In the last couple of years, Baby Boomers have been replaced as the largest group of pet owners by the so-called Millennial generation. The majority of this new group of pet parents view their pets as their children, their “fur kids.” They are looking to provide the best food, toys, enrichment, and services to ensure that their pets have nothing but the best. Yet, many millennial pet owners are unaware of the benefits their own community offers through pet licensing programs, nor even realize they are in violation of any ordinances by not taking advantage of them. By making a few changes to your message about your community's program, you can change the paradigm about pet licensing in your community.
1) More than a Tax
-- Many municipalities offer a “free ride home” program or discounted care for licensed animals that enter their shelters until their owner picks them up. Often pet parents cannot imagine their pets ever entering the shelter. For some, it is because instead of putting their pet’s license on the collar, they have a custom-made tag that has their identification information. Should their pet ever get lost, they believe that their fellow citizen will call them instead of turning their animals into the shelter. By offering a digital tag, from companies like PetHub, Inc.
, you are providing a more attractive program for your citizens. Digital ID tags not only link to the owner’s identification information through the tag, they also provide multiple ways for the pet to get home.
2) Show me the money -- Unfortunately, many community members don’t understand where all of the money from pet licensing goes, a lot of their education comes from unfounded assumptions, often based on rumors on social media (not always in a positive light). You know licensing costs help cover everything from food, vet care, and keeping the lights on for your shelter ~ show that detail of how licensing fees are spent so the public knows, too. Show your community that, by purchasing a pet license, they are not only ensuring a safer future for their pet, but are also helping pets in need. Many will no longer see their pet’s license tag as just more government wasted spending, but instead associated with helping all pets.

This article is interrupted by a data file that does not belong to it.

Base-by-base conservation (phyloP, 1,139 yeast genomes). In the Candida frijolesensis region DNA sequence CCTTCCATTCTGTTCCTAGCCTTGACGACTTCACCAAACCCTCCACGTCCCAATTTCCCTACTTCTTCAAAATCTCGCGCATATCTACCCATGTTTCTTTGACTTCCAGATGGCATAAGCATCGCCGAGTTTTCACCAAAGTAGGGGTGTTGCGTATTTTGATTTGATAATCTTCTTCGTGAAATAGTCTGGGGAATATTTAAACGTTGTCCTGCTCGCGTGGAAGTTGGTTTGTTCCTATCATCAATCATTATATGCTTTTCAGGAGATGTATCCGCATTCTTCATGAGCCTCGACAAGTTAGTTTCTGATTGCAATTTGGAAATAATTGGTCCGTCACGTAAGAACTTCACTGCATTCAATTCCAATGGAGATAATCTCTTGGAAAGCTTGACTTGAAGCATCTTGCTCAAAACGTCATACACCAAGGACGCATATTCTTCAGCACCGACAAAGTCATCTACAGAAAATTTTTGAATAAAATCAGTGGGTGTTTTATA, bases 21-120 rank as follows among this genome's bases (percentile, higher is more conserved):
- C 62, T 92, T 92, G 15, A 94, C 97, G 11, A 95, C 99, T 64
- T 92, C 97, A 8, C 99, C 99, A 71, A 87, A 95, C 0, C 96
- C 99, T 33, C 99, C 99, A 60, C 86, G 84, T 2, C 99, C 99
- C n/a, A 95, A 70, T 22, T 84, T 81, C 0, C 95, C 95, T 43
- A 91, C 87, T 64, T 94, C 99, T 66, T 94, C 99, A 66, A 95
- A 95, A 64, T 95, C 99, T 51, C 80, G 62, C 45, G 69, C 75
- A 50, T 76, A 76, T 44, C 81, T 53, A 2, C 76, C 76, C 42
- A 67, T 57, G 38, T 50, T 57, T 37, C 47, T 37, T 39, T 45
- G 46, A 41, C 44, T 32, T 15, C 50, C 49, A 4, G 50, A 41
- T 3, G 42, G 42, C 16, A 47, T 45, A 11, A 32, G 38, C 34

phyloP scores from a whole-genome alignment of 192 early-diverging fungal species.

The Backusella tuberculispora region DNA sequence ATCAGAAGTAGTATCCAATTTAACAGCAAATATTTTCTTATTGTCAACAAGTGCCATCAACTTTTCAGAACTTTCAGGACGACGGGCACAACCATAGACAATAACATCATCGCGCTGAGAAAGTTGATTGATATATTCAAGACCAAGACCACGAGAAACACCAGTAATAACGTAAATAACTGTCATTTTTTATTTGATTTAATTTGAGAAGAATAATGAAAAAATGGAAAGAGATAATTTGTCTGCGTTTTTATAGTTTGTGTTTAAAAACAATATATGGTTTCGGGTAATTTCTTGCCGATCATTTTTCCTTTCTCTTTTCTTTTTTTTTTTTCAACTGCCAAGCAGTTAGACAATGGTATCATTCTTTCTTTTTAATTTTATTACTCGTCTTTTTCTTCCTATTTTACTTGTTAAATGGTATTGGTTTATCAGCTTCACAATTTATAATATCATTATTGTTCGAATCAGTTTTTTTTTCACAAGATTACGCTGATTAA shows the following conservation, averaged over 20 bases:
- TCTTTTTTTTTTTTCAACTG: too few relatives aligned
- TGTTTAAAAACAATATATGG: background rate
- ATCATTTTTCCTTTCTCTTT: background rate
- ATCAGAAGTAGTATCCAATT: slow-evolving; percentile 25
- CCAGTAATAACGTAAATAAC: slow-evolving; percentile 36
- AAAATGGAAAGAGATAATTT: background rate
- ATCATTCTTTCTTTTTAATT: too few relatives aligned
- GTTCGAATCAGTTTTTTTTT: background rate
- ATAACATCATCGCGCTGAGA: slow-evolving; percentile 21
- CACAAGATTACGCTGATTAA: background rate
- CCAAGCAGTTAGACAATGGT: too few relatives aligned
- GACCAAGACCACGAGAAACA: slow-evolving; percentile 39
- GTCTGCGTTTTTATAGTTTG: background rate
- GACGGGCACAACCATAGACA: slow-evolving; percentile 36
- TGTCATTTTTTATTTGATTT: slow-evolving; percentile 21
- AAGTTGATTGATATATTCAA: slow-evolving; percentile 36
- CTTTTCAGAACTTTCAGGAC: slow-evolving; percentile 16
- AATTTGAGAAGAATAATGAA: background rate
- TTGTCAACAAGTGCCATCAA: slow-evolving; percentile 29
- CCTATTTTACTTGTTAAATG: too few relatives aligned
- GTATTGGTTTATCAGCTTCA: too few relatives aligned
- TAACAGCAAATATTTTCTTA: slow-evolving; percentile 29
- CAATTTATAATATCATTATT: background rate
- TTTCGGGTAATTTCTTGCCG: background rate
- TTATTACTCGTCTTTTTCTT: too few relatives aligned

3) Shifting Focus
-- Instead of viewing a licensing program as a hindrance to your department, view it as an opportunity for growth. By investing in a digital tag that offers more than just the basic stamped metal licensing number, you can provide a powerful identification tool that encourages citizens to self-report and get pets home before they hit the local shelter. Not only does this reduce overall shelter expenses by reducing intake, some digital ID companies like PetHub’s Shelter Share
offer programs that help you bring additional income into your city with their license tag programs.
4) The Microchip Conundrum -- Microchips are an important part to a pet’s safety plan, but they do have some pitfalls. Not all microchip readers can read all microchips that are available to pet parents. Due to the number of different readers, it is impossible for a community to have all of them currently out on the market in their possession, unless they have invested in an expensive universal scanner. With people traveling more with their pets, there is a greater risk of them getting lost in a community that does not necessarily use the same type of reader as the microchip in the pet, rendering the chip useless for getting them home. Another pitfall: if a lost pet is found by a citizen, they might not take the time to bring the pet into a shelter for a variety of reasons. However, most people will help a pet get home that is wearing an easy-to-read external identification tag. Provide citizens with a stronger safety net to get their pet home, a two prong approach of an external digital id tag and a microchip for your community’s licensing and registration program.
5) Make it a Community Initiative -- Create a plan in your community that is supported by all the stakeholders. Gather together your local shelters, rescues, and veterinary clinics, and outline your city’s lost pet plan, and the key part pet licenses play. By having the entire community involved in the process, you are creating a network of awareness and community action.